Preferred binders for use in the Monomer Oriented System of this invention are cellulose acetate butyrate polymers; acrylic polymers and inter polymers including polymethyl methacrylate, methyl methacrylate/methacrylic acid and methyl methacrylate/acrylic acid copolymers, terpolymers of methylmethacrylate/C2 -C4 alkyl acrylate or methacrylate/acrylic or methacrylic acid; polyvinylacetate; polyvinyl acetal, polyvinyl butyral, polyvinyl formal; and as well as mixtures thereof.
The monomer of the Binder Oriented System is a liquid ethylenically unsaturated compound capable of addition polymerization and having a boiling point above 100° C. The monomer is substantially free of moieties taken from the group consisting essentially of phenyl, phenoxy, naphthyl, naphthyloxy or heteroaromatic group containing one to three aromatic rings as well as chloro or bromo atoms.
Preferred liquid monomers for use in Binder Oriented Systems of this invention include decanediol diacrylate, iso-bornyl acrylate, triethylene glycol diacrylate, diethyleneglycol diacrylate, triethylene glycol dimethacrylate, ethoxyethoxyethyl acrylate, triacrylate ester of ethoxylated trimethylolpropane, and 1-vinyl-2-pyrrolidinone.
While monomers used in Binder Oriented Systems are liquids, they may be used in admixture with a second solid monomer of the same type, e.g., N-vinyl-caprolactam.
The solvent soluble polymeric material or binder of the Binder Oriented System contains in its polymeric structure moieties taken from the group consisting essentially of phenyl, phenoxy, naphthyl, naphthyloxy or heteroaromatic group containing one to three aromatic rings as well as chloro or bromo atoms. Contemplated as equivalent to the groups are substituted groups where the substitution may be lower alkyl, alkoxy, hydroxy, carboxy, carbonyl, amido, imido or combinations thereof provided the binder remains solvent soluble and thermoplastic. The moieties may form part of the monomeric units which constitute the polymeric binder or may be grafted onto a preprepared polymer or interpolymer. The binder of this type may be a homopolymer or it may be an interpolymer of two or more separate monomeric units wherein at least one of the monomeric units contains one of the moieties identified above.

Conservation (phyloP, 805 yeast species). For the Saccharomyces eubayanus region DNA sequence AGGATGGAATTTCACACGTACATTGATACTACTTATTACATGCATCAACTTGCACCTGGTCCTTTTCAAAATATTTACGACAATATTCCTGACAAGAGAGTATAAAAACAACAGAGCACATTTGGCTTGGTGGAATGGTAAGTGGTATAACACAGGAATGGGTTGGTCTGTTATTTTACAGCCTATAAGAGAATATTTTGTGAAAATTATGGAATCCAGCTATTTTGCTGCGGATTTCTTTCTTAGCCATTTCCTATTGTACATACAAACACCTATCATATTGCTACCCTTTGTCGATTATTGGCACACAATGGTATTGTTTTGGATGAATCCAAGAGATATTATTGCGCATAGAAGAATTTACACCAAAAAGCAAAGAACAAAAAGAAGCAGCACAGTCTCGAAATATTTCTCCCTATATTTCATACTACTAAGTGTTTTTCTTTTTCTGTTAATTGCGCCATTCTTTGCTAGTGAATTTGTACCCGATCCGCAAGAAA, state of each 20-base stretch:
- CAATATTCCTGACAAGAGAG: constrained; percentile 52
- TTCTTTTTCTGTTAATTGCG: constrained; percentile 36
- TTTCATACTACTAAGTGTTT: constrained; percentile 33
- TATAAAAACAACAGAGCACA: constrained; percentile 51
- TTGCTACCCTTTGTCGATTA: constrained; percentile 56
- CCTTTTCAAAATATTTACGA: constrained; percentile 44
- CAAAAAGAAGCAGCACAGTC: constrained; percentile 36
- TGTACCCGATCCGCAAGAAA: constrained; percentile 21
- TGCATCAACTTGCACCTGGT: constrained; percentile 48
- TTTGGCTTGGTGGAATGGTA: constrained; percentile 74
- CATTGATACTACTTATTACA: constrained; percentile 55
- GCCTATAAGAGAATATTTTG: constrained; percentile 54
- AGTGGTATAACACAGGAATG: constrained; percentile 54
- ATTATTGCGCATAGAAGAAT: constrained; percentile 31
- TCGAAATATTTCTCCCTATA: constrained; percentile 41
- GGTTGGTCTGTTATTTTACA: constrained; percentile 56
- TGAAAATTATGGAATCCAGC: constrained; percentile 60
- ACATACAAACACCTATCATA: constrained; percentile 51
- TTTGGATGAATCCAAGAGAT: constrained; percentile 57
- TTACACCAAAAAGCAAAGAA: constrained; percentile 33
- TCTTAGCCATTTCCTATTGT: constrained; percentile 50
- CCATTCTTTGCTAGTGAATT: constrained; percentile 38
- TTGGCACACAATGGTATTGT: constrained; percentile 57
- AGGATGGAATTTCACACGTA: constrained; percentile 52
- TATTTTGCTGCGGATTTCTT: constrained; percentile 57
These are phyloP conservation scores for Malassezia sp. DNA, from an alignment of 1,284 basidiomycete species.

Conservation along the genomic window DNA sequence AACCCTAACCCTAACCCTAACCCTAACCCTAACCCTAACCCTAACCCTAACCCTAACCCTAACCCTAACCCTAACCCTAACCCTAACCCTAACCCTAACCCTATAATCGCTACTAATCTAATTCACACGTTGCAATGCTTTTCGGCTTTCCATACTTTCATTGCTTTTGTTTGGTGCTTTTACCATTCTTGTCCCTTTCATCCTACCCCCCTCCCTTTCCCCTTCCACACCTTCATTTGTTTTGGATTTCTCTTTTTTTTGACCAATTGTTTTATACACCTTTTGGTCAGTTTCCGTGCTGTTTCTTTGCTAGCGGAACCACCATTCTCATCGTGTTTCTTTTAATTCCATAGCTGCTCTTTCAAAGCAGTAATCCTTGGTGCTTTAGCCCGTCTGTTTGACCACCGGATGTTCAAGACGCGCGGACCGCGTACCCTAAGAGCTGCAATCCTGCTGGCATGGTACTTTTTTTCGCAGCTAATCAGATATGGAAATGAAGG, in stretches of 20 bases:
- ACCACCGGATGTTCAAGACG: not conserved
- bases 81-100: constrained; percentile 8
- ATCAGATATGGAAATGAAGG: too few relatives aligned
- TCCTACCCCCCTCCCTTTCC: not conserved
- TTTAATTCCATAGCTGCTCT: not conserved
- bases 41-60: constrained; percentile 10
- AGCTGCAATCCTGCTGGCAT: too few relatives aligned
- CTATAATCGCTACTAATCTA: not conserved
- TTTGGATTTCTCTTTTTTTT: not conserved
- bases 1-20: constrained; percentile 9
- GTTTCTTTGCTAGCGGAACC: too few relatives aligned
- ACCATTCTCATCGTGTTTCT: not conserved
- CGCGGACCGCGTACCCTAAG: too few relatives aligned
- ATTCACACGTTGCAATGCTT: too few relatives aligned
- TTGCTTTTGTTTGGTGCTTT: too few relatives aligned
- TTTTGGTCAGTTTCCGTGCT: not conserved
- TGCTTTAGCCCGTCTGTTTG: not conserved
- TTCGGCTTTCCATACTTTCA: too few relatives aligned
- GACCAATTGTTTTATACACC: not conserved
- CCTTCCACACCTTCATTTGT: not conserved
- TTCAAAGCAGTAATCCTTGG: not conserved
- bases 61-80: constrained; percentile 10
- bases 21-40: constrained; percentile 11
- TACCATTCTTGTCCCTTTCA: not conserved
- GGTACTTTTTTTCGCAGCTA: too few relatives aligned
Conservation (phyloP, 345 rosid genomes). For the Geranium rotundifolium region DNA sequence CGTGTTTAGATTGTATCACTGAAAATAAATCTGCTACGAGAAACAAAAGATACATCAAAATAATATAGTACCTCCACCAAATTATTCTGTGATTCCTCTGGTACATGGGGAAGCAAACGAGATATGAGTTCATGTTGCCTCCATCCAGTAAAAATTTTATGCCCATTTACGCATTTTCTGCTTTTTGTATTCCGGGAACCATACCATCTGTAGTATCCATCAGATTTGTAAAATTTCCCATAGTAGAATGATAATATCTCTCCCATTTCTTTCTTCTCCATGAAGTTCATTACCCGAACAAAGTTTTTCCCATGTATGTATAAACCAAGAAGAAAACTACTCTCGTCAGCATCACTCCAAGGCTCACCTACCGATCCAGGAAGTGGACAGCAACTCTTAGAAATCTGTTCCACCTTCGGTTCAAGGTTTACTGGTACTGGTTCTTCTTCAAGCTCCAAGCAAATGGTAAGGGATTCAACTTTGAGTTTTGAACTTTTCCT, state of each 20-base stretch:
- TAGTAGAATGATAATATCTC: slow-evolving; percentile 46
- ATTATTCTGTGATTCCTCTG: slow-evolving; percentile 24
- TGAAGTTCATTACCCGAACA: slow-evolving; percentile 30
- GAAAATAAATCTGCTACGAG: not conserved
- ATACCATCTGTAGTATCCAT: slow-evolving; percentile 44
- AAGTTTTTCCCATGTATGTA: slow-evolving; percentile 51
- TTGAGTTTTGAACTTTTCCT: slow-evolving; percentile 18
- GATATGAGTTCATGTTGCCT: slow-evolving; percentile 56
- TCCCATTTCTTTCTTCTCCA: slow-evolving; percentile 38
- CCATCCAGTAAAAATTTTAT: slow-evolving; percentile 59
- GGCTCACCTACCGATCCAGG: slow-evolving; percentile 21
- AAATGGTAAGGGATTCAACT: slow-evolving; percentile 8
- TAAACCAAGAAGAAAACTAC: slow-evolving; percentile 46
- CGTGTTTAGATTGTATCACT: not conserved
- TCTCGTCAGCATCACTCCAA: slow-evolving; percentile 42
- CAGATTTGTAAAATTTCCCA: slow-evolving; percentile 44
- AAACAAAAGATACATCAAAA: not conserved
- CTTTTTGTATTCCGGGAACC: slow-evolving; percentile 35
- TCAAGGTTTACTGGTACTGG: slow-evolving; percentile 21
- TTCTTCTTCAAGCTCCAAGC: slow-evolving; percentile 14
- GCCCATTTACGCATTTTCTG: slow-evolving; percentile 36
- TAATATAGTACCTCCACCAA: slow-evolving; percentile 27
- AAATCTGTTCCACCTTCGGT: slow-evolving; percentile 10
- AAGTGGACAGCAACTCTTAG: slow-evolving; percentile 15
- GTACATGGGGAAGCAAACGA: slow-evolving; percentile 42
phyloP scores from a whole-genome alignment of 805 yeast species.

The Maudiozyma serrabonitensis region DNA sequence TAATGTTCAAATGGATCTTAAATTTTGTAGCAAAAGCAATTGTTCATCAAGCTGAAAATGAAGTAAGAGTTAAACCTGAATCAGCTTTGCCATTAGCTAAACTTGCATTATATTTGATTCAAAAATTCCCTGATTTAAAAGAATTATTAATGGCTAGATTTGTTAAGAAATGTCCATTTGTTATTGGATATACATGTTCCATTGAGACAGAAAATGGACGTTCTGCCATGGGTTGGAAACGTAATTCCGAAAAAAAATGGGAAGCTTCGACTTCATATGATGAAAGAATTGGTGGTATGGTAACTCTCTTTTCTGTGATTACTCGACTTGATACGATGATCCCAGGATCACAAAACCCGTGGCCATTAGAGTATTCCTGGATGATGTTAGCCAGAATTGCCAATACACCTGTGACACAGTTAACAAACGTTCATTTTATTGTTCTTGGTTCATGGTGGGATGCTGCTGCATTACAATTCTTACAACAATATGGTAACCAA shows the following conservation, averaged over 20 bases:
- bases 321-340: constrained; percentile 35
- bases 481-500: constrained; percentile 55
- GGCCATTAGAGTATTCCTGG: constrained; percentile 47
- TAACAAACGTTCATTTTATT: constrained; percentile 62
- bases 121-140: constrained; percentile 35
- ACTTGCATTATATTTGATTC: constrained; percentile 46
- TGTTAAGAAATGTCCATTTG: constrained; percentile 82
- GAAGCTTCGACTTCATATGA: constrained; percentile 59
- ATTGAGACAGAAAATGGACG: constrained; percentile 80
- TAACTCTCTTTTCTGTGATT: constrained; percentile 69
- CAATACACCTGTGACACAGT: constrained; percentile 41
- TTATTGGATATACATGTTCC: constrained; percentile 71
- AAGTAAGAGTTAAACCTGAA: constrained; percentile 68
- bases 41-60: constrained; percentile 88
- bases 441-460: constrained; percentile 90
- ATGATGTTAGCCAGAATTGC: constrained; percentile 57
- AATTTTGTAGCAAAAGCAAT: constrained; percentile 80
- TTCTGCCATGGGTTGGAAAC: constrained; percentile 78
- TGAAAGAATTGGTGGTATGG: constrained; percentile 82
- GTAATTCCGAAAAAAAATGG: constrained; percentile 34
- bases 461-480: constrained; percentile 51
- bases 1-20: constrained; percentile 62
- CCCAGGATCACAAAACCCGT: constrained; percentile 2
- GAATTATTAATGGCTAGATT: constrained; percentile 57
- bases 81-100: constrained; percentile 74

Preferred binders for use in the Binder Oriented System include polystyrene, poly (styrene/acrylonitrile), poly(styrene/methyl methacrylate), and polyvinyl benzal as well as admixtures thereof.
The same photoinitiator system activatable by actinic radiation may be used in either the Monomer Oriented System or the Binder Oriented system. Typically the photoinitiator system will contain a photoinitiator and a sensitizer which extends the spectral response into regions having special utility, e.g., the near U.V. region and the visible spectral regions where lasers emit.
Preferred photoinitiators include CDM-HABI, i.e., 2-(o-chlorophenyl)-4,5-bis(m-methoxyphenyl)imidazole dimer; o-C1-HABI, i.e., 1,1'-Biimidazole, 2,2'-bis(o-chlorophenyl)-4,4', 5,5'-tetraphenyl-; and TCTM-HABI, i.e., 1H-Imidazole, 2,5-bis(o-chlorophenyl)-4- 3,4-dimethoxyphenyl-, dimer each of which is typically used with a hydrogen donor, e.g., 2-Mercapto benzoxazole.
Preferred sensitizers include the following:
DBC, i.e., Cyclopentanone, 2,5-bis-4-(diethylamino)-2-methylphenyl-methylene);
DEAW, i.e. , Cyclopentanone, 2,5-bis-((4-(diethylamino)-phenyl )methylene); and
Dimethoxy-JDI, i.e., 1H-Inden-1-one, 2,3-dihydro-5,6-dimethoxy-2-((2,3,6,7-tetrahydro-1 H,5H-benzo[i,j]quinolizin-9-yl)methylene)-.
The solid photopolymerizable compositions of this invention may contain a plasticizer. Plasticizers of this invention may be used in amounts varying from about 2% to about 20% by weight of the compositions preferably 5 to 15 wt.%.
Preferred plasticizers for use in simple cellulose acetate butyrate systems are triethyleneglycol dicaprylate, tetraethyleneglycol diheptanoate, diethyl adipate, Brij®30 and tris(2-ethylhexyl)phosphate. Similarly, triethyleneglycol dicaprylate, diethyl adipate, Brij®30, and tris(2-ethylhexyl)phosphate are preferred in "Monomer Oriented Systems" where cellulose acetate butyrate is the binder.
Other components in addition to those described above can be present in the photopolymerizable compositions in varying amounts. Such components include: optical brighteners, ultraviolet radiation absorbing material, thermal stabilizers, hydrogen donors, oxygen scavengers and release agents.